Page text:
He watched her face slowly change from angry to, quite curiously, amused. She even chuckled a bit. “Magical fireworks. That aren’t impervious to water. That’s the best thing I’ve heard all day.” She outright laughed then, and despite being very unnerved by this sudden change in emotion, Seamus had to admit that she had a very nice laugh. Distinctive, but not over-powering. Not like the rest of her personality.

She looked at him expectantly, and Seamus wasn’t quite sure how to proceed. He’d told her the truth various times now, but she didn’t seem inclined to believe him. What else could he possibly say to convince her? He groaned inwardly. It was times like these when he wished George wouldn’t just disappear sometimes off on a trip for some mysterious quantity or substance to use in a new product. That Weasley, unlike the others, was excellent at talking to customers, women especially. Seamus was a self-proclaimed anti-ladies man. That was why he hadn’t been on a date in over a year. Creating accidental explosions over dinner weren’t really what most women found to be an attractive quality in a man.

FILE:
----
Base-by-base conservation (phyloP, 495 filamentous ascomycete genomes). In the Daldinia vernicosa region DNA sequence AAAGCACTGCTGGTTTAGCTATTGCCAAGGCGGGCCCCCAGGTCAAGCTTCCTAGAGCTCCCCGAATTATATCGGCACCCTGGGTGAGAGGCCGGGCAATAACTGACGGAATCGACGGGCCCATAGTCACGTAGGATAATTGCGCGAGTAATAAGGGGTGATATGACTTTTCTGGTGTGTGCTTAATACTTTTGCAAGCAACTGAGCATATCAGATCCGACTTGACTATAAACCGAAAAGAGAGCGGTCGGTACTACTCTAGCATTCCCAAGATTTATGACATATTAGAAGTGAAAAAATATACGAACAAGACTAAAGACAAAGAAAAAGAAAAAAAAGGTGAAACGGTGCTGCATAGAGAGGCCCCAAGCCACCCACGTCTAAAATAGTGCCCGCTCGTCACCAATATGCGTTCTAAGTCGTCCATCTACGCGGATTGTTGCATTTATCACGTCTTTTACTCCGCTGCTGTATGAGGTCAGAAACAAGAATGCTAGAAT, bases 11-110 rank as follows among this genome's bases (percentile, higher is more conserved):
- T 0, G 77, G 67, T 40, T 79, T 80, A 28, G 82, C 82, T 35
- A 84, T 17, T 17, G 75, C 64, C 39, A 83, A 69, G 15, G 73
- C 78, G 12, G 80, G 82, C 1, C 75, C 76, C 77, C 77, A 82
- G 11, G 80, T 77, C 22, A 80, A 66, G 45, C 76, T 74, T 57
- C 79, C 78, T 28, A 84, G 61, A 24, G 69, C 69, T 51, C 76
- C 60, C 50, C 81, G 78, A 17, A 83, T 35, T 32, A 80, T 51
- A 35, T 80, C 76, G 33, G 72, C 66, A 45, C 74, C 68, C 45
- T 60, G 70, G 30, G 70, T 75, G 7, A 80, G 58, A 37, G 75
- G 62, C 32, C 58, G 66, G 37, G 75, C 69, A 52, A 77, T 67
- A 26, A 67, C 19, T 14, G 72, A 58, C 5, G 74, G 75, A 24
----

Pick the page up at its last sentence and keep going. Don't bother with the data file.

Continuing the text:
“Do you understand how fireworks work, ma’am?” Her face went cold with disdain and Seamus immediately realized that had been the wrong direction to take.

“Do I look like a ninny to you, Mr. Finnigan?”

“Of course not, ma’am,” he said. This was going worse than he’d imagined.

“Good because I am not a ninny. And I bloody well know how fireworks work. What I don’t know is why some idiot decided not to make magical fireworks impervious to water.”